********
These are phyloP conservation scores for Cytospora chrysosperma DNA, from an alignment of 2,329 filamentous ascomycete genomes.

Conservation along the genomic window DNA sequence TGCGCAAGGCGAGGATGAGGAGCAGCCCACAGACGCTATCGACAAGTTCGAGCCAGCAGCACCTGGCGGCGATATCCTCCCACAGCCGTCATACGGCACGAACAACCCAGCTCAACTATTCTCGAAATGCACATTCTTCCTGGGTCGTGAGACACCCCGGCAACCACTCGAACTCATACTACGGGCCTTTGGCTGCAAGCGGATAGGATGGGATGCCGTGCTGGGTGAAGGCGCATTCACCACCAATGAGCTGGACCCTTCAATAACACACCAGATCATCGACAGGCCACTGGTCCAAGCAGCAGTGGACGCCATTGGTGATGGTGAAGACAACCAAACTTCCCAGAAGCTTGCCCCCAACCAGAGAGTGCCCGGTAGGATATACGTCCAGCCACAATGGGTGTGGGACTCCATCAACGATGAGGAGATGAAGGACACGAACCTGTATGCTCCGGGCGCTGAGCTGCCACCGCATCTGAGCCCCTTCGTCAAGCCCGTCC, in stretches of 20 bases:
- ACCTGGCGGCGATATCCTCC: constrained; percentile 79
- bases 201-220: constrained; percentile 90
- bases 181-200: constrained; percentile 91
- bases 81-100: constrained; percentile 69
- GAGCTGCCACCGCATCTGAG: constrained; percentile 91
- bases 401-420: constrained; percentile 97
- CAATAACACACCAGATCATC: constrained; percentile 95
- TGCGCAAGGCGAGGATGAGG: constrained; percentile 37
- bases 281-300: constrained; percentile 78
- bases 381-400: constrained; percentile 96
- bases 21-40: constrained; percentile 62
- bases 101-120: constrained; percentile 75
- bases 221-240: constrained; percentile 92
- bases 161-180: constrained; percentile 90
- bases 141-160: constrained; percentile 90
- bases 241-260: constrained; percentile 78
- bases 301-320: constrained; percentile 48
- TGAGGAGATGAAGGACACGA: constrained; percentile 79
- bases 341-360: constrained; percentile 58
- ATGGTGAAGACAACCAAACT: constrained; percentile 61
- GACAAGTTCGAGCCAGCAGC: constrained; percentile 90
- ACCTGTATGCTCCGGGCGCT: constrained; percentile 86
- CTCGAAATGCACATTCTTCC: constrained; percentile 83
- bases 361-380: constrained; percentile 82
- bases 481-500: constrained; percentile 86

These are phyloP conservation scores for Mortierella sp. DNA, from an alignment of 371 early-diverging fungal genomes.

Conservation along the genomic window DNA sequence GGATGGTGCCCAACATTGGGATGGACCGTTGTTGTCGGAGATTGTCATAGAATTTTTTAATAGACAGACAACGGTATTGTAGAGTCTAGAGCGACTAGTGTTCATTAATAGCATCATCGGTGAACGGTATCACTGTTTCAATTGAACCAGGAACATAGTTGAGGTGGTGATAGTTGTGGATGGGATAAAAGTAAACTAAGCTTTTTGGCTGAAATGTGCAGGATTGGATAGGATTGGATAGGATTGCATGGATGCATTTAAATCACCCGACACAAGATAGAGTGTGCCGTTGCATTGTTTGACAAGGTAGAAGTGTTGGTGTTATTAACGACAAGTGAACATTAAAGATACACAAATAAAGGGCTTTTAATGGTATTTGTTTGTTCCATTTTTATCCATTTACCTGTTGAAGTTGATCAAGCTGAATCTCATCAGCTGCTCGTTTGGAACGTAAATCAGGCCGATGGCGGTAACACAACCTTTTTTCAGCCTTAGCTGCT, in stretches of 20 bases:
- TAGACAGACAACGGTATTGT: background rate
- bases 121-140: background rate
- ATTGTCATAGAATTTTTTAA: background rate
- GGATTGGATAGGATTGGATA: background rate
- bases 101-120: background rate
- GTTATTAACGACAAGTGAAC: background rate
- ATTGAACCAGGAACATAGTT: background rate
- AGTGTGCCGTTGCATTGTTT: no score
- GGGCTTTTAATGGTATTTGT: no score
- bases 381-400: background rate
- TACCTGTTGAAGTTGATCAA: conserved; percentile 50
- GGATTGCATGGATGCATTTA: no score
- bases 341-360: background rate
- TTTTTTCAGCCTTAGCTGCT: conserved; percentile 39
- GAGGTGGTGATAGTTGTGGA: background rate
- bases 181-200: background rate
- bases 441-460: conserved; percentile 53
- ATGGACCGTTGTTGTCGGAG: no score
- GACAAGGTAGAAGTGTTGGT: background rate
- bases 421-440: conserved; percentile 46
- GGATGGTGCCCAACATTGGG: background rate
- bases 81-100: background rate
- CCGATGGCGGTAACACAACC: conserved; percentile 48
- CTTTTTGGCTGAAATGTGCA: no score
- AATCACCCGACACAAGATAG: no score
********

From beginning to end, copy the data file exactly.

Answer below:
These are phyloP conservation scores for Cytospora chrysosperma DNA, from an alignment of 2,329 filamentous ascomycete genomes.

Conservation along the genomic window DNA sequence TGCGCAAGGCGAGGATGAGGAGCAGCCCACAGACGCTATCGACAAGTTCGAGCCAGCAGCACCTGGCGGCGATATCCTCCCACAGCCGTCATACGGCACGAACAACCCAGCTCAACTATTCTCGAAATGCACATTCTTCCTGGGTCGTGAGACACCCCGGCAACCACTCGAACTCATACTACGGGCCTTTGGCTGCAAGCGGATAGGATGGGATGCCGTGCTGGGTGAAGGCGCATTCACCACCAATGAGCTGGACCCTTCAATAACACACCAGATCATCGACAGGCCACTGGTCCAAGCAGCAGTGGACGCCATTGGTGATGGTGAAGACAACCAAACTTCCCAGAAGCTTGCCCCCAACCAGAGAGTGCCCGGTAGGATATACGTCCAGCCACAATGGGTGTGGGACTCCATCAACGATGAGGAGATGAAGGACACGAACCTGTATGCTCCGGGCGCTGAGCTGCCACCGCATCTGAGCCCCTTCGTCAAGCCCGTCC, in stretches of 20 bases:
- ACCTGGCGGCGATATCCTCC: constrained; percentile 79
- bases 201-220: constrained; percentile 90
- bases 181-200: constrained; percentile 91
- bases 81-100: constrained; percentile 69
- GAGCTGCCACCGCATCTGAG: constrained; percentile 91
- bases 401-420: constrained; percentile 97
- CAATAACACACCAGATCATC: constrained; percentile 95
- TGCGCAAGGCGAGGATGAGG: constrained; percentile 37
- bases 281-300: constrained; percentile 78
- bases 381-400: constrained; percentile 96
- bases 21-40: constrained; percentile 62
- bases 101-120: constrained; percentile 75
- bases 221-240: constrained; percentile 92
- bases 161-180: constrained; percentile 90
- bases 141-160: constrained; percentile 90
- bases 241-260: constrained; percentile 78
- bases 301-320: constrained; percentile 48
- TGAGGAGATGAAGGACACGA: constrained; percentile 79
- bases 341-360: constrained; percentile 58
- ATGGTGAAGACAACCAAACT: constrained; percentile 61
- GACAAGTTCGAGCCAGCAGC: constrained; percentile 90
- ACCTGTATGCTCCGGGCGCT: constrained; percentile 86
- CTCGAAATGCACATTCTTCC: constrained; percentile 83
- bases 361-380: constrained; percentile 82
- bases 481-500: constrained; percentile 86

These are phyloP conservation scores for Mortierella sp. DNA, from an alignment of 371 early-diverging fungal genomes.

Conservation along the genomic window DNA sequence GGATGGTGCCCAACATTGGGATGGACCGTTGTTGTCGGAGATTGTCATAGAATTTTTTAATAGACAGACAACGGTATTGTAGAGTCTAGAGCGACTAGTGTTCATTAATAGCATCATCGGTGAACGGTATCACTGTTTCAATTGAACCAGGAACATAGTTGAGGTGGTGATAGTTGTGGATGGGATAAAAGTAAACTAAGCTTTTTGGCTGAAATGTGCAGGATTGGATAGGATTGGATAGGATTGCATGGATGCATTTAAATCACCCGACACAAGATAGAGTGTGCCGTTGCATTGTTTGACAAGGTAGAAGTGTTGGTGTTATTAACGACAAGTGAACATTAAAGATACACAAATAAAGGGCTTTTAATGGTATTTGTTTGTTCCATTTTTATCCATTTACCTGTTGAAGTTGATCAAGCTGAATCTCATCAGCTGCTCGTTTGGAACGTAAATCAGGCCGATGGCGGTAACACAACCTTTTTTCAGCCTTAGCTGCT, in stretches of 20 bases:
- TAGACAGACAACGGTATTGT: background rate
- bases 121-140: background rate
- ATTGTCATAGAATTTTTTAA: background rate
- GGATTGGATAGGATTGGATA: background rate
- bases 101-120: background rate
- GTTATTAACGACAAGTGAAC: background rate
- ATTGAACCAGGAACATAGTT: background rate
- AGTGTGCCGTTGCATTGTTT: no score
- GGGCTTTTAATGGTATTTGT: no score
- bases 381-400: background rate
- TACCTGTTGAAGTTGATCAA: conserved; percentile 50
- GGATTGCATGGATGCATTTA: no score
- bases 341-360: background rate
- TTTTTTCAGCCTTAGCTGCT: conserved; percentile 39
- GAGGTGGTGATAGTTGTGGA: background rate
- bases 181-200: background rate
- bases 441-460: conserved; percentile 53
- ATGGACCGTTGTTGTCGGAG: no score
- GACAAGGTAGAAGTGTTGGT: background rate
- bases 421-440: conserved; percentile 46
- GGATGGTGCCCAACATTGGG: background rate
- bases 81-100: background rate
- CCGATGGCGGTAACACAACC: conserved; percentile 48
- CTTTTTGGCTGAAATGTGCA: no score
- AATCACCCGACACAAGATAG: no score